By now, it’s no secret that Adobe is acquiring Figma. On September 15, Figma co-founder and CEO, Dylan Field, published a blog post about recent developments and the latest agreement with Adobe. The $20 billion acquisition is by far the largest one in Adobe’s history and a crossroads for many designers and creatives.
While the new agreement should prove mutually beneficial, the Figma community has greeted the announcement with distress and concern regarding its beloved tool’s future as part of the Adobe family.
The details of the acquisition reveal little besides both companies’ optimistic outlook on their joint existence, so it’s too early to speculate on any developments.
Adobe and Figma at the Forefront of Creativity
Adobe is one of the longest-standing titans of the design industry, transforming the world through digital experiences. While it is a design-oriented desktop-first company, it evolved over time to encompass digital marketing with Adobe Experience Cloud and moved to the cloud to keep up with rapidly-evolving technology.
We have Adobe to thank for defining electronic documents through PDF and turning Photoshop into the powerhouse that it is today.
Figma, on the other hand, is less of a household name, which is to be expected of a company founded in 2016. However, the startup’s overnight rise to stardom speaks volumes about its simplicity, accessibility, and applicability.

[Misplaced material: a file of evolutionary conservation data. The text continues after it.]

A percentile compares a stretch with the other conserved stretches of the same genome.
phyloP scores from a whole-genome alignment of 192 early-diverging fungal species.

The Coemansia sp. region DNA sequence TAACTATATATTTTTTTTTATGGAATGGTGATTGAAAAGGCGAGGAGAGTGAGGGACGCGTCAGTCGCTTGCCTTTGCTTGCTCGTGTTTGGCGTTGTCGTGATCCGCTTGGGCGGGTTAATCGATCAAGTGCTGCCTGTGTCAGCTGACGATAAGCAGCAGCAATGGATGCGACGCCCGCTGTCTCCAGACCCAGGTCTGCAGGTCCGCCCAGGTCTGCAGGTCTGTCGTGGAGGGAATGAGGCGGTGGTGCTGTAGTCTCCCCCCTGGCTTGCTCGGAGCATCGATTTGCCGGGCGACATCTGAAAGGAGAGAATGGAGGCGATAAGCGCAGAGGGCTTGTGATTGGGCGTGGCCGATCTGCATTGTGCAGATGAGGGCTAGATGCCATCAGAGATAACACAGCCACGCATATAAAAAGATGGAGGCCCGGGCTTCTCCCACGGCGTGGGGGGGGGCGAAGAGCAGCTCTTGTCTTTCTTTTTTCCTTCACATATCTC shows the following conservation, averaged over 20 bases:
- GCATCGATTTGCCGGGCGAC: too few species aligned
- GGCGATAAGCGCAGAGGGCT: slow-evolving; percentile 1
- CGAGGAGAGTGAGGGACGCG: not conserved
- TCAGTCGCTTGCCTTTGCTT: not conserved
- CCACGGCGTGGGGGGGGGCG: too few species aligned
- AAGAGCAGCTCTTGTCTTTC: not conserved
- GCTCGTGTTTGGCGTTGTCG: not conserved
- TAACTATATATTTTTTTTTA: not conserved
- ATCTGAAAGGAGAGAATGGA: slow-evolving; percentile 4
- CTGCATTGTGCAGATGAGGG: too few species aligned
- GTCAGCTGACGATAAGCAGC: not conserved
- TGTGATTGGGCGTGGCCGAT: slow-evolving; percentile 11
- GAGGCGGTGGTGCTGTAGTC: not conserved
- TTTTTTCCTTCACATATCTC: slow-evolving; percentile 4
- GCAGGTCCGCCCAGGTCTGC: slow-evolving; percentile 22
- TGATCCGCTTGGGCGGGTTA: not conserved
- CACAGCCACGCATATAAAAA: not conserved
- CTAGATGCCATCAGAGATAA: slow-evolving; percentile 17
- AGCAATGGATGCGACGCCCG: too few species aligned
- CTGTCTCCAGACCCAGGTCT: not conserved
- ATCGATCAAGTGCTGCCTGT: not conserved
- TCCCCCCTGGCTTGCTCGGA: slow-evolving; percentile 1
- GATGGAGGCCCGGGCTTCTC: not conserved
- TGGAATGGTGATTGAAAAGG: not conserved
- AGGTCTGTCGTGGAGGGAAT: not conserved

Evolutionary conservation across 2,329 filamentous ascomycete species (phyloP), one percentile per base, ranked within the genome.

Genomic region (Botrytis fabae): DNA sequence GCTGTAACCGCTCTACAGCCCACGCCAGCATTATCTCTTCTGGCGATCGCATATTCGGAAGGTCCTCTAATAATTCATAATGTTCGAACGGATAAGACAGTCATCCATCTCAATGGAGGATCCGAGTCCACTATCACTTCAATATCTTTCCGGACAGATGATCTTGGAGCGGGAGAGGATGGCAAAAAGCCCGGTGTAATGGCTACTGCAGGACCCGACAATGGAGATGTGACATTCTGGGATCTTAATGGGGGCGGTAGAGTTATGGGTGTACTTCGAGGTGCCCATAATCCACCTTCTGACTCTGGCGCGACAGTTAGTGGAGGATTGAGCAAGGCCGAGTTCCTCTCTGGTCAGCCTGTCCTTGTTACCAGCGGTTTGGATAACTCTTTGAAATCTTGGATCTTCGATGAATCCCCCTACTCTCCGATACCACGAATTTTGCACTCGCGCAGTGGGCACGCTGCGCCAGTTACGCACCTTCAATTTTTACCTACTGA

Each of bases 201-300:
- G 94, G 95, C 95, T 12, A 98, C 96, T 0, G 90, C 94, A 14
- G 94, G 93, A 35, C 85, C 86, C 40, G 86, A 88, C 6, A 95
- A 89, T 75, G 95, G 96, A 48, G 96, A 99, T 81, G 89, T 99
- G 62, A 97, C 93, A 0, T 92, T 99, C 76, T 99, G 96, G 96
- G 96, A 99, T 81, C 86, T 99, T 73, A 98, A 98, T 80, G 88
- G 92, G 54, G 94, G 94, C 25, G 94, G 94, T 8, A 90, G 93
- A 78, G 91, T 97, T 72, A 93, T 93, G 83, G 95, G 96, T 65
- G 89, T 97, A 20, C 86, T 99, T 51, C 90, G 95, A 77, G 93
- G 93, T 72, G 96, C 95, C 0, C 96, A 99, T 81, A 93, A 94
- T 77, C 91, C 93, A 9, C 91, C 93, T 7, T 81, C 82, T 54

The world’s best web-based, real-time collaboration tool has brought teams and individuals together, professionals and beginners alike, and given them the tools to create and communicate.
Visual collaboration and multiplayer capabilities allowed Figma to make product design what it is today. With its free subscription tier, a sprawling community of designers and creatives, and impressive performance, Figma is the true leader in its field.
Together, Adobe and Figma both stand to benefit from an agreement such as the one Field announced in mid-September.
With Adobe’s expertise and resources, and Figma’s aptitude for innovation and a community-centric approach, the two can redefine the future of creativity on the web, and introduce a new era of product design.
“Adobe’s greatness has been rooted in our ability to create new categories and deliver cutting-edge technologies through organic innovation and inorganic acquisitions,” said Shantanu Narayen, chairman and CEO of Adobe.
An Inside Look at the Acquisition
So far, very little is known about the agreement, except several transaction details and some information on Figma’s leadership structure following the finalization of the acquisition.
Adobe is buying Figma for $20 billion, half cash and half stocks.
The deal is set to close in 2023, so it is still “subject to the receipt of required regulatory clearances and approvals and the satisfaction of other closing conditions, including the approval of Figma’s stockholders.”
Adobe will also provide about six million additional restricted stock units to Field and other Figma employees. RSUs will vest over a period of four years after the deal is closed.